This is a little experiment at building a circuit that seems easy, but may not actually be that simple.  I needed 0° power splitter for my 10 MHz precision frequency standard project.  I picked up a Minicircuits ZFSC-2-1 on eBay which solved my immediate need, but the allure of experimentation is too strong to resist!

The purpose of a splitter (also called a divider, combiner or splitter/combiner) is to send two or more copies of a signal to multiple devices (or vice versa).  A 0° splitter keeps both copies in phase, while 90°, 180° and others do not.  There is a ton of information online that delves deeper into the subject, but two particularly good ones are Radio-Electronics.com's "RF combiner, splitter / divider basics" and Minicircuits' "Understanding Power Splitters".  Wikipedia's "Power dividers and directional couplers" article is a great resource too.

My project required the output signals to be in phase with each other since it's a precision timing application and the Minicircuits device covers that well.  So I thought it would be fun depart from the phase requirement and do some tinkering.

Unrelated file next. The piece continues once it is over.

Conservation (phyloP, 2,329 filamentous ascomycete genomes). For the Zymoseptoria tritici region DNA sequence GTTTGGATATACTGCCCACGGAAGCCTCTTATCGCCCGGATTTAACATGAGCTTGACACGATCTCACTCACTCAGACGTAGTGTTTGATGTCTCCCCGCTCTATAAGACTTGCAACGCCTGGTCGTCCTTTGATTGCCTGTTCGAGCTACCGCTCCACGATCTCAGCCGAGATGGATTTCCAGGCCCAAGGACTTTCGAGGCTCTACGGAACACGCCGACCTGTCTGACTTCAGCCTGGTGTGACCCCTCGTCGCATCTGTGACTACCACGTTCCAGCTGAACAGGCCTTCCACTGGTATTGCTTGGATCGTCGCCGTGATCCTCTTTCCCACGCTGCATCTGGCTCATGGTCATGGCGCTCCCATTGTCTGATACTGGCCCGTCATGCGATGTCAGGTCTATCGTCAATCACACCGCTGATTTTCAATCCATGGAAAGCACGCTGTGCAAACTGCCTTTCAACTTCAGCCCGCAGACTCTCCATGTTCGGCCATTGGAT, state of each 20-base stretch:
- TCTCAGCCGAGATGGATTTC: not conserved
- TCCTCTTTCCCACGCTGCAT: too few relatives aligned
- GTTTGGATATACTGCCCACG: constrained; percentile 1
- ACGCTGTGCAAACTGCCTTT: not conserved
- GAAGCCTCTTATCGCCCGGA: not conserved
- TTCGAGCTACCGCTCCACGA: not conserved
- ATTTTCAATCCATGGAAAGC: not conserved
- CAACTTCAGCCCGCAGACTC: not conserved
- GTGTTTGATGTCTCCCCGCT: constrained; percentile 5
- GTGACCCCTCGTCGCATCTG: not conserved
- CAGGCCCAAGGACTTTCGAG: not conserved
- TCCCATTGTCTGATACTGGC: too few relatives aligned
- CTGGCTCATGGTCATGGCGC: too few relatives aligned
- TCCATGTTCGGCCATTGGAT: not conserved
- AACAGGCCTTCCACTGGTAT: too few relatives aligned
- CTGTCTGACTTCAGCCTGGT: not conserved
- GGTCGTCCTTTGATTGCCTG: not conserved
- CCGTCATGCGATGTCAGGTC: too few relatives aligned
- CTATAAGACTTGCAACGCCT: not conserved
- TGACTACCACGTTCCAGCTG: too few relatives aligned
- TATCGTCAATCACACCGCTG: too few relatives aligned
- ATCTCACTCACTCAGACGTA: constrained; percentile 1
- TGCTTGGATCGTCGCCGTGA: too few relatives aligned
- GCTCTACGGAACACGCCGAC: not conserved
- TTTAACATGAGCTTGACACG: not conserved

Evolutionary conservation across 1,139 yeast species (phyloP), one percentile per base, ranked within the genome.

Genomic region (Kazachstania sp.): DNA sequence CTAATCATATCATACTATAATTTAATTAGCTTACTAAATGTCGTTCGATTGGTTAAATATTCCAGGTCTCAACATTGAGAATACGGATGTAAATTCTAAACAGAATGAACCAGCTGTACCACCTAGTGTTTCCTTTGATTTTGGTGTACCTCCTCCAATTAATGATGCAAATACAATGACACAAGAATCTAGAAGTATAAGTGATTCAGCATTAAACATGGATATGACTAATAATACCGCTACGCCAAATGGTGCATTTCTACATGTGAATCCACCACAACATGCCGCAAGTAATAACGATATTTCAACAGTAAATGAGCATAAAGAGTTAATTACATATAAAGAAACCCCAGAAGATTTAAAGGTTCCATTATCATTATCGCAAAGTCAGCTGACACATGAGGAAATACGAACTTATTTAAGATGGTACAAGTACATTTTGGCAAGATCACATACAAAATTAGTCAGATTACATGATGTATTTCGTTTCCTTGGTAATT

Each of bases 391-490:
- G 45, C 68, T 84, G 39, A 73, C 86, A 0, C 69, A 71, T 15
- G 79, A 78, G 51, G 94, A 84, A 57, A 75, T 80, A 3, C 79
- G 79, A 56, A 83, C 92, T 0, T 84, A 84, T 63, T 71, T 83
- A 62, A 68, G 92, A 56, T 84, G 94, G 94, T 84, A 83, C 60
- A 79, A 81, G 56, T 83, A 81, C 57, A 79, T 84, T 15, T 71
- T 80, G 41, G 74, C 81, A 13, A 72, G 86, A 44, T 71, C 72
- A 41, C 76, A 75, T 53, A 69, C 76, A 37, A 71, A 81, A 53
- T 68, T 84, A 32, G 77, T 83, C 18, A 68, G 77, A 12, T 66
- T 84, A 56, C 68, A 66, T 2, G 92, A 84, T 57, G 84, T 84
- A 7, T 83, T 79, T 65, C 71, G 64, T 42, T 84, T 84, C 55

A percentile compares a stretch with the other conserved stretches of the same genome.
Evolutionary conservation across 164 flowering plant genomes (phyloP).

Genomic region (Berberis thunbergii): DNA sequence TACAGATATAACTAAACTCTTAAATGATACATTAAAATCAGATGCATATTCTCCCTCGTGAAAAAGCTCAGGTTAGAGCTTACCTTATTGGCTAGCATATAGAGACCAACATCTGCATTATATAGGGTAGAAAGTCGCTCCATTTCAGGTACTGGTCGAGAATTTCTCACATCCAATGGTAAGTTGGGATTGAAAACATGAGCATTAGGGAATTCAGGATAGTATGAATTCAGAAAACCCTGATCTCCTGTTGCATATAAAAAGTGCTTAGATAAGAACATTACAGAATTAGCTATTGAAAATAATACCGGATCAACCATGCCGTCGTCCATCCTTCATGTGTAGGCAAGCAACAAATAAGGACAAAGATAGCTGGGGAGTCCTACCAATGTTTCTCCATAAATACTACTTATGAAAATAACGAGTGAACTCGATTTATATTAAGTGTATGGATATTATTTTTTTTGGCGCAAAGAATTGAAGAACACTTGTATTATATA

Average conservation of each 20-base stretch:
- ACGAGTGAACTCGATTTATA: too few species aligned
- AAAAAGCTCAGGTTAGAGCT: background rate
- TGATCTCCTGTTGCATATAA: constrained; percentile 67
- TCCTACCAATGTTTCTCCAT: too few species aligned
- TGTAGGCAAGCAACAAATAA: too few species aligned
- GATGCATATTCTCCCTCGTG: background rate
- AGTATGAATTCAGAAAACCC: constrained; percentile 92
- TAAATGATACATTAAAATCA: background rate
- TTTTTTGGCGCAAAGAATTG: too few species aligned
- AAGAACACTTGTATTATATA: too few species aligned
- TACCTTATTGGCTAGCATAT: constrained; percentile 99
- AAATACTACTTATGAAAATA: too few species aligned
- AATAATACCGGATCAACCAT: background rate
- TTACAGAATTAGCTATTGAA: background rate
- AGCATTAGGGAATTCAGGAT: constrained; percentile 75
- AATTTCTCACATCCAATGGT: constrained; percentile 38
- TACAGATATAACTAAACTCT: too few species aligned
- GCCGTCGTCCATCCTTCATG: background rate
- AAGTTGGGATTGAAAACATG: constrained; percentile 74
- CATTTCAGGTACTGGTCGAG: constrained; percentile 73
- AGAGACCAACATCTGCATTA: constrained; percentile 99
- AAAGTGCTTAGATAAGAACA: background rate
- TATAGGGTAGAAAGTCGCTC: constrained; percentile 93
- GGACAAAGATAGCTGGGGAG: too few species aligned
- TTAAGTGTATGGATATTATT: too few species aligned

This is a simple transformer with the input connected to the primary, each leg of the secondary going to one of two outputs and a center tap on the secondary going to ground through a 27Ω resistor.

The real fun here was machining a Minicircuits-style housing for it.  To accommodate BNC connectors, I used 2" x 2" 6061 aluminum square tubing for the body and made nesting end plates from 2" x 1/4" flat bar.  By milling a recess around the edges of the end plates, a tight RF seal is formed.

RF Splitter Components
RF Splitter Components (click for a large view)

For a first try, I used a T44-7 core with 14 turns on the primary and 21 turns on the secondary.  It's no good.  I need a core with higher permeability, so that will be coming in a future post.

Anyway, here's what it looks like assembled:

Splitter Guts
Splitter Guts
(click for a large view)
Splitter Assembled
Assembled
(click for a large view)

In the near future, we'll try an FT37-61 core and see what difference that makes.  I also think that building it onto some copper clad PC material could make a better ground plane for impedance control, but first, the transformer itself needs to be improved.

Here's the electrical proof that it sucks compared to the Minicircuits device.

Minicircuits ZFSC-2-1
Minicircuits (click for a full view)

 

Homebrew
Homebrew (click for a full view)

Learning is fun!  More to come later . . .

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